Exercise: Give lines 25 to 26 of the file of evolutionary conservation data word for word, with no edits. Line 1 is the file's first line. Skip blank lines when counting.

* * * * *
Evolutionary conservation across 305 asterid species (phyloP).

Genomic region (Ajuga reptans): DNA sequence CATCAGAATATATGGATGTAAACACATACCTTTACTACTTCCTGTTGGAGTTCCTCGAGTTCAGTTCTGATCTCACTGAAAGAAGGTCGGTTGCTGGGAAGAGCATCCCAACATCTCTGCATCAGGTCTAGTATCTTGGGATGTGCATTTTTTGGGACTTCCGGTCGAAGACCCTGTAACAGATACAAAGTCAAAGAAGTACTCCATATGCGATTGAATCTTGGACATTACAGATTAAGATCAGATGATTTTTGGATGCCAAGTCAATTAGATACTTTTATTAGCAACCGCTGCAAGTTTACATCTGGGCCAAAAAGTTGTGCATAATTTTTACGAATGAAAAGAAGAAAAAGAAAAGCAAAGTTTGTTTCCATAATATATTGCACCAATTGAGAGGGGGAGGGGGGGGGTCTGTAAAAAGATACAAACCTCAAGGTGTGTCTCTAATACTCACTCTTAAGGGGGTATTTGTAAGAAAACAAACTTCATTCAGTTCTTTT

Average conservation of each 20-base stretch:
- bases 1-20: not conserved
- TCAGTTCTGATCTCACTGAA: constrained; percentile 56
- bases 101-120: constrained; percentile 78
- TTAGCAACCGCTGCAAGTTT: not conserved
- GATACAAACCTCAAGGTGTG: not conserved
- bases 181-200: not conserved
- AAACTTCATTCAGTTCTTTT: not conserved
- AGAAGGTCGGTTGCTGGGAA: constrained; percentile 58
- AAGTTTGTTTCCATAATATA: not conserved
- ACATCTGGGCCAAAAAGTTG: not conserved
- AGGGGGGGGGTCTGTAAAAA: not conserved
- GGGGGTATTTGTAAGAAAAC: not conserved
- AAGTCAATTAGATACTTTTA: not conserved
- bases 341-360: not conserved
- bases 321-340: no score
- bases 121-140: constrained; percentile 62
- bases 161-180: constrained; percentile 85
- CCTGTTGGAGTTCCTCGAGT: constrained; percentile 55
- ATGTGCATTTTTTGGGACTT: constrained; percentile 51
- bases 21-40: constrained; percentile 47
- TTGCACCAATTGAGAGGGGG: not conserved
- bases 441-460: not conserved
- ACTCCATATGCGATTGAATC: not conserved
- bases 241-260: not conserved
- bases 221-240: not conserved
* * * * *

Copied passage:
- bases 441-460: not conserved
- ACTCCATATGCGATTGAATC: not conserved